Tuesday, December 29, 2009

Visting the Past... Dexter, Texas

The small derelict town of Dexter, Texas lies about 10 miles from my parent's farm in Callisburg, Texas yet in a decade of living in the area this was the first time I went there in search of the remnants.

History Lesson of the Day:

Founded in the mid 1860's, Dexter was the last stop for travelers headed north to Oklahoma before crossing the Red River. Outlaws on the run would commonly seek refuge in the town as they fled to Oklahoma.

By the early 1880s its population of 300 was served by at least thirty-seven businesses, including four blacksmith shops, three hotels, a district school, two steam gristmills and cotton gins, four physicians and somewhere between four and eight bars. Dexter was expected to overtake Gainesville as the largest town in Cooke County when residents thought the Denison and Pacific Railway was going to
pass through it. However when the rail line passed through Woodbine, a small town twenty miles south, Dexter began to decline.

All that remains in this once wild town from the old west is a church and several farm houses that sit among decayed traces of its former glory.

I drove up there with my step-father, I on the hunt for beautiful photos of the derelict remains, my Dad on the hunt for ghosts and orb filled photos! =)

When you round the corner, passing the church the first thing you notice is the tall structure that is known as the School Auditorium. We parked on a small street that runs beside it and walked over to the building. The trees and brush were thick on all sides but there was a well worn path that led right up to the front door.

These are views of the Auditorium exterior, top photo was taken in 1995, the bottom in 2003. ( Source: jimmy75020 )

I was kind of worried about the stability of the floor since there were rotten and broken spots in several areas but we had no trouble while inside. My Dad even went up on the stage to take photos - I was not so brave.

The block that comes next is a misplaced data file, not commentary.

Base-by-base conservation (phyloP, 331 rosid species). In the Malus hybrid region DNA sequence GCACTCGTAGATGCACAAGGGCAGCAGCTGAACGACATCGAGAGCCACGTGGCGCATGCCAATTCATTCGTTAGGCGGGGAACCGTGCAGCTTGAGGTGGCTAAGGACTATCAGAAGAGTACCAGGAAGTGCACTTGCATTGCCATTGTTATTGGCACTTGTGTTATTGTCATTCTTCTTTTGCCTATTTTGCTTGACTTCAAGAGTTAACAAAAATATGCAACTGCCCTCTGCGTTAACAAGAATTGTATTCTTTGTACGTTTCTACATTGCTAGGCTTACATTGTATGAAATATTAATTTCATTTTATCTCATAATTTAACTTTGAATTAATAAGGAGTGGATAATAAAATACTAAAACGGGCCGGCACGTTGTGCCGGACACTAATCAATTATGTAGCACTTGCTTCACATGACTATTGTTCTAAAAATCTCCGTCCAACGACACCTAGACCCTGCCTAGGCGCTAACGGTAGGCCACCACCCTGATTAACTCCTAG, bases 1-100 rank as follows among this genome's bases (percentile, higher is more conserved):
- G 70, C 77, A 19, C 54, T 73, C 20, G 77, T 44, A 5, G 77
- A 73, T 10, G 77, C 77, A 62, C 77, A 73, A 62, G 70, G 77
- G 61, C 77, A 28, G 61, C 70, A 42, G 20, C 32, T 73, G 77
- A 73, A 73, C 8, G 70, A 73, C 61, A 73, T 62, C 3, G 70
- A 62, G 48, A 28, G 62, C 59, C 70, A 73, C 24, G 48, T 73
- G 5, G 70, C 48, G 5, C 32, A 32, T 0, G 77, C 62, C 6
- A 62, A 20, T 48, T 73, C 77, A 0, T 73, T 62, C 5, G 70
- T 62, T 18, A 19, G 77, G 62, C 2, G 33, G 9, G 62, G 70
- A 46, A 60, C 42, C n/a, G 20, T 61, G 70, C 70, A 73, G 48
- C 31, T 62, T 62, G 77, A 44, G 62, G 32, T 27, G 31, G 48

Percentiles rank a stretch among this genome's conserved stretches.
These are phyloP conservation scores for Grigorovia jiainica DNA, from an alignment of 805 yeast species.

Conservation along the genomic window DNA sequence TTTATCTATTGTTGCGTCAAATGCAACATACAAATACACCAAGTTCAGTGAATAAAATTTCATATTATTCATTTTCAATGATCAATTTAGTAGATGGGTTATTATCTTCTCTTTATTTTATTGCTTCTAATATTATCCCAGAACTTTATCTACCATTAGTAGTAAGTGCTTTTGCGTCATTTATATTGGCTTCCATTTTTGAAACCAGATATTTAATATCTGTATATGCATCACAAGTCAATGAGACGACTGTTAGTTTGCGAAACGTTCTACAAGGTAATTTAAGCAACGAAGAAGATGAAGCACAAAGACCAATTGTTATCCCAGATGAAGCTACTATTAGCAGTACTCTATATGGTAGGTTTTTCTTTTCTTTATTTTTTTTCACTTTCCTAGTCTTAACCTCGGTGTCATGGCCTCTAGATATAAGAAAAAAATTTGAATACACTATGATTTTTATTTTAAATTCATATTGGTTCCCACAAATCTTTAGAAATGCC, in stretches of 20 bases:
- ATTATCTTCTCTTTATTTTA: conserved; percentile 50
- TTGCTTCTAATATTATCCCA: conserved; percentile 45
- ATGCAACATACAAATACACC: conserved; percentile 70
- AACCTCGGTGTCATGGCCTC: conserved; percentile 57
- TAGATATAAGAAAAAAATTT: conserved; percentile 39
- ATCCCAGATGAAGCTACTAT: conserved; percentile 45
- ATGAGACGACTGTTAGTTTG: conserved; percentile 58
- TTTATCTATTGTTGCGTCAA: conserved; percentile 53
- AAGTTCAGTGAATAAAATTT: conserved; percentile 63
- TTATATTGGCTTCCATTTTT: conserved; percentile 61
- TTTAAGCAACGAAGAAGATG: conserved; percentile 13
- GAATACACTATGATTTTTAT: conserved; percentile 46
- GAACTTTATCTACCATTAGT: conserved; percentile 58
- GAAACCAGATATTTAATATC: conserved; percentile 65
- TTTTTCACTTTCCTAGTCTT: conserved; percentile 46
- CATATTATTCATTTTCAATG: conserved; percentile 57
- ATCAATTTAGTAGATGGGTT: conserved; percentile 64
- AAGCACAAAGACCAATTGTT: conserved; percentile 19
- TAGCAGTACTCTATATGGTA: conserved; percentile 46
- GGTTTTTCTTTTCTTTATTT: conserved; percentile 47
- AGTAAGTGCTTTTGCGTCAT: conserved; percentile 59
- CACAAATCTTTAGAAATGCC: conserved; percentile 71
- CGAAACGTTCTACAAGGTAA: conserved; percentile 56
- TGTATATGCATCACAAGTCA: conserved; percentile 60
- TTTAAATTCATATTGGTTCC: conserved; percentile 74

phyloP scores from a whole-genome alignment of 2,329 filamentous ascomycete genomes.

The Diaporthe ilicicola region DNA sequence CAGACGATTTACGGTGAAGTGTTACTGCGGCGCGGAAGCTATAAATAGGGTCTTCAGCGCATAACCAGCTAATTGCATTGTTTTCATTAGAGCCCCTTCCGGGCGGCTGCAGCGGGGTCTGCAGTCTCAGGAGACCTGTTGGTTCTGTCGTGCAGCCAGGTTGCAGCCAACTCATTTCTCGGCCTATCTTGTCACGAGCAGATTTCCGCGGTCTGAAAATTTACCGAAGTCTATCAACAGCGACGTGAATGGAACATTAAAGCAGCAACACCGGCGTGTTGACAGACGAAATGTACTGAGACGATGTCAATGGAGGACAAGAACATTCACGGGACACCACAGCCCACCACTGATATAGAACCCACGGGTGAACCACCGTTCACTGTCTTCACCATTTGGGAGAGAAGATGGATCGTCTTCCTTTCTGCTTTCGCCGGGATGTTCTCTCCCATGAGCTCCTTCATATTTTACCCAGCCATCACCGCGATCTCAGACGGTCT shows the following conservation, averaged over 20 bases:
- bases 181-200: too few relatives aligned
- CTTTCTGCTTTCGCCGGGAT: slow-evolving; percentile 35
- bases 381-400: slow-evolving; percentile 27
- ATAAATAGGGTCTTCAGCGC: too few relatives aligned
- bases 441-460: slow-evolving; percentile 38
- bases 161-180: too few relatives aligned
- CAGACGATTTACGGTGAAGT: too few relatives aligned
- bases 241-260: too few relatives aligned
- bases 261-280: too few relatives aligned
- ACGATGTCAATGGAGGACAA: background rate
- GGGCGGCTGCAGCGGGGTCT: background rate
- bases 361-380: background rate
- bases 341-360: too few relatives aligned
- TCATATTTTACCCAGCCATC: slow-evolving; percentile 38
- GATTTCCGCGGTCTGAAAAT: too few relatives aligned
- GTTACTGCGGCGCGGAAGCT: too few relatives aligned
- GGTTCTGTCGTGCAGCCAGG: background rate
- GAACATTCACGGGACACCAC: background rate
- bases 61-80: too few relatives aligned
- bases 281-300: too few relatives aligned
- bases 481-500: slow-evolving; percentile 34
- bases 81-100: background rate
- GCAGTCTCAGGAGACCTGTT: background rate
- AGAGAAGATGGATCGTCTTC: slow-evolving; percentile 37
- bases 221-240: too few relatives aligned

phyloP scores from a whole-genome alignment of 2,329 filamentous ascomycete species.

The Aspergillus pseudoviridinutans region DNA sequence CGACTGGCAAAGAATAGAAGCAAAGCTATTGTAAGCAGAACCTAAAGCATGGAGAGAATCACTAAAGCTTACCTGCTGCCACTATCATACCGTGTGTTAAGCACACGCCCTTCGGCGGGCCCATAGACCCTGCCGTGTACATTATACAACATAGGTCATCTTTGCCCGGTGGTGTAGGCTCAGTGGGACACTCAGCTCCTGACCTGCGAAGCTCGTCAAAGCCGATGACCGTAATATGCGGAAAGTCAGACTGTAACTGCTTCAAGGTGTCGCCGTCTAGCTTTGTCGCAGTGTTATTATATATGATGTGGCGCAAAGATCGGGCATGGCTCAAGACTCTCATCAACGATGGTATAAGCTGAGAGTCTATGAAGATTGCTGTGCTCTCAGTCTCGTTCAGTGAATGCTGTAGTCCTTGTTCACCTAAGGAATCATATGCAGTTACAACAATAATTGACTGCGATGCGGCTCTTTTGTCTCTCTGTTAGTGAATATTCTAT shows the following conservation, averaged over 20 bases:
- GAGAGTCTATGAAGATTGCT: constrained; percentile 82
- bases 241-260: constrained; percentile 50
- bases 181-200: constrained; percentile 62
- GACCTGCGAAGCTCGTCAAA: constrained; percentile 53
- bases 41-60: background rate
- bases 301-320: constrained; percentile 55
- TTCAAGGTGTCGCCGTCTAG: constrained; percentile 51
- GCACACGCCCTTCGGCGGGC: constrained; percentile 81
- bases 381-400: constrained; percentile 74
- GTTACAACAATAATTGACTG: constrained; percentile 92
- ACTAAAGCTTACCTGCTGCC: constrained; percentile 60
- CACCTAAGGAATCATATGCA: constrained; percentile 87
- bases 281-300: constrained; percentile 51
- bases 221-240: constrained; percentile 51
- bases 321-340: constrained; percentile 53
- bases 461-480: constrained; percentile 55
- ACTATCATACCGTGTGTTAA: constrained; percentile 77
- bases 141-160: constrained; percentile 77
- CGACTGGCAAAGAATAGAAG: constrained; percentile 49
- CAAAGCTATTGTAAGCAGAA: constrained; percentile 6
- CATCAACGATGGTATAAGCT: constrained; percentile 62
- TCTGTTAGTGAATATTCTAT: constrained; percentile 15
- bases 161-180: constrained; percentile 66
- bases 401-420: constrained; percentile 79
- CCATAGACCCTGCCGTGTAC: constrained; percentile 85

Looking up from the entrance...

East corner of the building...

This is my favorite photo of the day...Interior, West Corner

After exploring the auditorium for a while we made our way to the east of the building and found the remains of what is called the "Barber Shop" it was a small shack of a building that stood in-tact until around 2000 before it finally gave way to time and the elements.

Standing in the fallen doorway...

Photos of the Barber Shop. The top photo is the interior in 1995, mid photo is the exterior in 2003 and the bottom is the interior in 2003. ( Source: jimmy75020 )

A little further east you notice this concrete trim forms a box around the bank site. Hidden a few yards back in the tress and brush is the bank vault.

The vault is an amazing site. Just to think that it's been there since the days of the Wild West is so incredible. And the fact that the shutter doors are still in-tact was a real treat. We were loosing daylight quickly at this point and I hate all the photos I took of the door trim and front side of the vault but we do plan to go back, earlier in the day so we can stay longer and get even more photos.

Bank Vault remains in 2003. ( Source: jimmy75020 )

There wasn't much light left at all when I realized that the tall brick chimney across the street was from the old two story hotel. I was unable to get any decent pictures of it but it's my top priority on my return!

Photos of the Dexter Hotel. Top left is a black and white found in an old book. Top right is a painting (source unknown). Bottom left is the remains in 2000. Bottom right is what was left around 2004. ( Source: jimmy75020 )

Unfortunately this site has no historic markers and nothing is being maintained. It's only a matter of time before it is all lost to time and nature and I hope to document it in photos many more times before it's gone completely. It's a real treasure nestled in the crook of nowhere...

You can view the entire album of photos here on my personal Facebook account.


  1. I enjoyed looking at your pics. I grew up close to Dexter (1970's) and it never dawned on me to take pictures or exployer the buildings before time took it's toil on them.

  2. Great pictures I really enjoyed viewing. My Grandfather Robert B. Wells was born in Dexter, TX on Feb. 15th 1889. Thanks HW


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